# and the calcium current as a fixed quantity
# make ica available to look at
# and the parameters
# and the functions
NOTE XPP complains if things have the same names, thus, I
have not named the AUXILIARY and the FIXED variables the same thing.
You have now learned the essential components of an ODE file:
Consider the nonlinear pendulum
Rewrite this as a pair of first order differential equations. The frictionless energy of the system is given by:
Write an ODE file for it in the old style and then in the new style. Keep track of the energy with an auxiliary variable. Assign some positive values to all of the parameters and some random initial conditions. Answer!
Write an ODE file for the single variable continuous time Hopfield model
Use beta=2,theta=1,i=0,tau=1,w=1, a(0)=0 . Answer!
Now that you undestand the essentials of creating an ODE file, we will explore some more of the features of the program. Recall that we wish to explore:
Fire the file up by clicking on the equation. As usual the main window and the others will show up on the screen. Let's take a look at a very important set of menus:
Click (U) or on the n(U)merics part of the main menu ( i.e. type "U") and a new menu will appear.
This menu is very important as it sets the parameters for all of the numerical algorithms in XPP. Details of the commands for this are found by clicking on the title of this section. I will briefly summarize the other most important commands for you. For the present example, the voltage can reach up to 120 mV. XPP attempts to prevent numerical overflow by stopping a calculation when any variable or auxiliary quantity exceeds a Bound that is set by the user. The default when XPP fires up is 100 which is less than what we would like. Set the Bound to 1000 by clicking on (B) and adding a 0 to make the global bount 1000 instead of 100. Type (Enter) when you are done. Next, we want to integrate for at least 200 msec so change the amount of time to integrate to 200. Do this by clicking on (T) for Total and changing the 20 to 200 and typing (Enter).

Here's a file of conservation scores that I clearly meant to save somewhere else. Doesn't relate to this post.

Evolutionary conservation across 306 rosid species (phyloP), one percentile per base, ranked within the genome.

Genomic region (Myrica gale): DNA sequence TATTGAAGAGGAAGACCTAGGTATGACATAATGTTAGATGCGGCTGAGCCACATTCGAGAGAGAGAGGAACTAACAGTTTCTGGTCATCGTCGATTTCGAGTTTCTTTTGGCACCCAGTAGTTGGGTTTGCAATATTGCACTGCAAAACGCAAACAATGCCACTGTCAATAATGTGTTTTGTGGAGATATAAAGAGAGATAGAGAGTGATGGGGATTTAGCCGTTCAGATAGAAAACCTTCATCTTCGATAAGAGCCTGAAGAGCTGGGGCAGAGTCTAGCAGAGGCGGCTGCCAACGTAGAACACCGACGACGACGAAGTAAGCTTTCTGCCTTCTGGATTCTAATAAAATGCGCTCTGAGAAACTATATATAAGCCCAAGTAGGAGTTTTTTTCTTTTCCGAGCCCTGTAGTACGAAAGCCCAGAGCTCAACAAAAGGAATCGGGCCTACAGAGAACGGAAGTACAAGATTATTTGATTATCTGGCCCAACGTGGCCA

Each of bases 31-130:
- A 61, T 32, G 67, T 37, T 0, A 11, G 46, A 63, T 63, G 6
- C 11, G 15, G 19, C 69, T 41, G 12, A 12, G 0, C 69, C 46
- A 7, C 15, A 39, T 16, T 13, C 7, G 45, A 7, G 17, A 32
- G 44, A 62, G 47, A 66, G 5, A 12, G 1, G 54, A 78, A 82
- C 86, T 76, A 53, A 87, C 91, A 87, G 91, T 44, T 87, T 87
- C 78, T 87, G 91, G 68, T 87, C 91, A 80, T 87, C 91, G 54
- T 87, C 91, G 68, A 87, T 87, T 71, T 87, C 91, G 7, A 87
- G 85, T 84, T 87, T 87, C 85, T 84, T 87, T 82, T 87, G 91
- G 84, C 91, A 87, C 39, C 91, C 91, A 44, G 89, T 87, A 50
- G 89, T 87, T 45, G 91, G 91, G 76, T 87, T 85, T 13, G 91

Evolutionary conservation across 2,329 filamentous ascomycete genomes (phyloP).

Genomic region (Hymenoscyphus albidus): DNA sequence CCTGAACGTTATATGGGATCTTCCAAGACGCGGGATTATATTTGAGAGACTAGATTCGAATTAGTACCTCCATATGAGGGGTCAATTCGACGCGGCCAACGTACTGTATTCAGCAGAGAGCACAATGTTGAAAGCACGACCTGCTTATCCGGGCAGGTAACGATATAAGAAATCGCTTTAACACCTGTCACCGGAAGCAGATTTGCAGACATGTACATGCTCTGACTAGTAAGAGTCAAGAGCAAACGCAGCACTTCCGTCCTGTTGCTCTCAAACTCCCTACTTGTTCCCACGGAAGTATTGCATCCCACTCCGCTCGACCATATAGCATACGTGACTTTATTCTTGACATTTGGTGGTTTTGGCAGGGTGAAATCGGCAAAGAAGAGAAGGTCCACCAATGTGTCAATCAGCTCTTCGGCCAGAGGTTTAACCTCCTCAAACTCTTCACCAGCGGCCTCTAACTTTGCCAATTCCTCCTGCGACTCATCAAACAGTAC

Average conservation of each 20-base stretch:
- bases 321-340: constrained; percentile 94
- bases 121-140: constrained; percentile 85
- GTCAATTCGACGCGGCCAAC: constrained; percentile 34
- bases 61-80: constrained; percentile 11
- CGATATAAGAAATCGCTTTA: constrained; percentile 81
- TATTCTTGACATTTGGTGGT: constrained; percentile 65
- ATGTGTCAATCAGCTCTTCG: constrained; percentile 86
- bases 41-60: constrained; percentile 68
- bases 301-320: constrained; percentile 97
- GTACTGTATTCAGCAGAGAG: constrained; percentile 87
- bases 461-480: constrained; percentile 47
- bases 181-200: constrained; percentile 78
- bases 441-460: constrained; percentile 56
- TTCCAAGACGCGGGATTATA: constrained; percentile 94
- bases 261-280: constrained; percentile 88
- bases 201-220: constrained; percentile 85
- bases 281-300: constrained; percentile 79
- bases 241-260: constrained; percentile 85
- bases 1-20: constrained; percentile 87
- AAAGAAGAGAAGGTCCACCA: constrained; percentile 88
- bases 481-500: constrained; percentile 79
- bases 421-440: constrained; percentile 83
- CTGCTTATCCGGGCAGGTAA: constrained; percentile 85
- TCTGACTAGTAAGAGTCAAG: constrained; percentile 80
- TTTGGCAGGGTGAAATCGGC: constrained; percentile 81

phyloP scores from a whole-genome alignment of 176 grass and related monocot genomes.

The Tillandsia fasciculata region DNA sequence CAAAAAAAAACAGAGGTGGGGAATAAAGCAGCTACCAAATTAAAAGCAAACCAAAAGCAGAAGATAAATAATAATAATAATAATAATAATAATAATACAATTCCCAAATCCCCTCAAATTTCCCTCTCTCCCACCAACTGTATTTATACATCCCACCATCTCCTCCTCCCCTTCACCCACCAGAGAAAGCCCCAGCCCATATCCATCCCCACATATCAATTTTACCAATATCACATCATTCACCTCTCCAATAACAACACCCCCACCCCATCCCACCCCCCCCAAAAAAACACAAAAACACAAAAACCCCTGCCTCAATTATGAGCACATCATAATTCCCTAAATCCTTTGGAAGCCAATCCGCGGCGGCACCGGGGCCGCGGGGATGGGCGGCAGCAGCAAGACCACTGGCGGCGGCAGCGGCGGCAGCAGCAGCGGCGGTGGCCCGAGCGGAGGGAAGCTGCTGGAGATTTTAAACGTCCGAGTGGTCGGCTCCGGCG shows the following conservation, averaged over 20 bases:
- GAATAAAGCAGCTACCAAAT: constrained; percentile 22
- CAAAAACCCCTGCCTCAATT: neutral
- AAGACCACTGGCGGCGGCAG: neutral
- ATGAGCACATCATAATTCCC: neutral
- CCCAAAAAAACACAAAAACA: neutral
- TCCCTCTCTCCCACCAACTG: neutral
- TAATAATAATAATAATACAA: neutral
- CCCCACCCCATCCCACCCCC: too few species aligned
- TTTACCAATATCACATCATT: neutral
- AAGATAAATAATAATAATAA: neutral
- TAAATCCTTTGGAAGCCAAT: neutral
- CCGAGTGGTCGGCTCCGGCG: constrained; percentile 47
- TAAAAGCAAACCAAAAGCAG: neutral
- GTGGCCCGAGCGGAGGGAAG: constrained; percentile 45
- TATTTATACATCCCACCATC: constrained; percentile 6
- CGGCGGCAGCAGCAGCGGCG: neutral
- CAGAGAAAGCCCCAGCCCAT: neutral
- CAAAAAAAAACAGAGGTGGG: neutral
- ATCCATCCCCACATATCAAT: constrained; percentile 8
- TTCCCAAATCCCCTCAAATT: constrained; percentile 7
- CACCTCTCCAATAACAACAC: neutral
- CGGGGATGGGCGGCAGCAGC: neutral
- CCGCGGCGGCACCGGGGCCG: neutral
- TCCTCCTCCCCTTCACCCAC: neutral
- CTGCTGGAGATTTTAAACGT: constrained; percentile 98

Now is a good time to take a look at other things in this menu. The time step for integration Dt is set by clicking on (D) and chjanging it. If Dt is negative, then the program integrates bakwards in time. The default is Dt=0.05. For this simple problem, set Dt=.2 by clicking (D), typing .2, and then (Enter). n(O)ut is important as it tells XPP how frequently you want output to plot and browse. It is set to 1 by default thus, you will get output every 0.05 msec in these examples. The t(R)ansient tells the program how long to integrate before saving and plotting the numbers. This is useful for integrating out transient effects. Start time tells the integrator what the starting time is. It is set to 0 by default and is totally irrelevant for autonoumous differential equations that do not have time explicitly in them. Finally, Method tells the program which method to use to integrate the equations. The default is Adams-Bashforth predictor corrector. The Gear method is the only presently available method in XPP which uses an adaptive step size. It will integrate stiff differential equations which are impossible to integrate using standard means. It is a very robust integrator. The other integrators are well-known and can be found in any book on numerical methods. Modified Euler is sometimes called Heun's method.